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Zurich

ZURICH

ZURICH. Although there is evidence of settlement around Zurich from the Bronze Age, the Romans were the first to fortify the site and named it Turicum. The legend of the city's foundation dates from the martyrdom of Felix and Regula, Roman Christians and the patron saints of Zurich, who fled to the city from the massacre of their legion in Valais in the third century c.e. They were martyred by decapitation for refusing to pray to Roman gods, whereupon they picked up their heads and carried them up the hill to the spot where they wished to be buried. The Wasserkirche in Zurich marks the spot where they are thought to have been executed. During the eleventh and twelfth centuries, Zurich's traders exploited the favorable location of the city between the Alpine passes and the Rhine to build the city's wealth from textiles, such as wool and silk. In 1336 the Bürgermeister Rudolf Brun led a revolt that shifted power from the patrician families into the hands of the thirteen guilds. Shortly thereafter, in 1351, still under Brunn's direction, Zurich joined the Swiss Confederation, though it remained an imperial city under the direct authority of the emperor. During the fifteenth century Zurich repeatedly attempted to centralize the Confederation under its control, and the result was civil wars such as the Old Zurich War (14391450).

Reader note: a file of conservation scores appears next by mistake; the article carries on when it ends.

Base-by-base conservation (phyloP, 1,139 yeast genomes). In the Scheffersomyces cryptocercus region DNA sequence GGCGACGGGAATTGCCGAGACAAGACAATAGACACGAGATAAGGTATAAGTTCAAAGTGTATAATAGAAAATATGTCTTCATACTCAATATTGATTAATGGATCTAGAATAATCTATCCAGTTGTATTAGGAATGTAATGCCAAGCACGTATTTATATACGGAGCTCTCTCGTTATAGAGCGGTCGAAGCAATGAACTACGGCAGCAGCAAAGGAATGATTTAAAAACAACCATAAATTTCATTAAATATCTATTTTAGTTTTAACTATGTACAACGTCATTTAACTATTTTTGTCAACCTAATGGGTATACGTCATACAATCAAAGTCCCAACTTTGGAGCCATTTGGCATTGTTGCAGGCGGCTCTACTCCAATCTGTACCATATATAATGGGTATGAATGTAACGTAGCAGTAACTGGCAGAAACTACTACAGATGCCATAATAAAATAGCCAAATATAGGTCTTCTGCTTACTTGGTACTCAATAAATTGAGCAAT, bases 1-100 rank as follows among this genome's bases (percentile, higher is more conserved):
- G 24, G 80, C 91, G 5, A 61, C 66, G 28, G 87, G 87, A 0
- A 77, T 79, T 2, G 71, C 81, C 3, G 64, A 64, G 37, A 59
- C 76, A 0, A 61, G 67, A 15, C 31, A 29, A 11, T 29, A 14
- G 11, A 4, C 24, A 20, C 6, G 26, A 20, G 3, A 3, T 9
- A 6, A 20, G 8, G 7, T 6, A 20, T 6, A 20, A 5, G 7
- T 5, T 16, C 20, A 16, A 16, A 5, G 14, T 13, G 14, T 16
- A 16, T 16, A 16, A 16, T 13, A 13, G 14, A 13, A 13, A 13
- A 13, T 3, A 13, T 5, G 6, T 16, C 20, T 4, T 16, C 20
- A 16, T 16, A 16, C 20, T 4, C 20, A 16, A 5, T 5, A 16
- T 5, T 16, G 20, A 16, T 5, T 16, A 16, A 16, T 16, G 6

Although it lay in the vast diocese of Constance, Zurich was fairly independent of the bishop and had three major ecclesiastical bodies: the Grossmünster, the Fraumünster, and St. Peterskirche. Huldrych Zwingli (14841531) arrived in Zurich in 1519 and gradually built a reform movement that gained minority, although influential, support from leading families and the guilds. In April 1525 the Reformation was formally adopted and the Reformed church established. It was an institution that remained under the control of the magistrates throughout the early modern period. Zurich developed provision for higher education, but not a university. It remained an important center of trade and a key member of the international Reformed church, but during the seventeenth and eighteenth centuries Zurich was a provincial city with little influence beyond the Swiss Confederation.

See also Switzerland ; Zwingli, Huldrych .

BIBLIOGRAPHY

Flüeler, Niklaus, and Marianne Flüeler-Grauwiler, eds. Geschichte des Kantons Zürich. Vol. 2, Frühe Neuzeit,16. bis 18. Jahrhundert. Zurich, 1996.

Gordon, Bruce. The Swiss Reformation. Manchester, U.K., 2002.

Bruce Gordon

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Zürich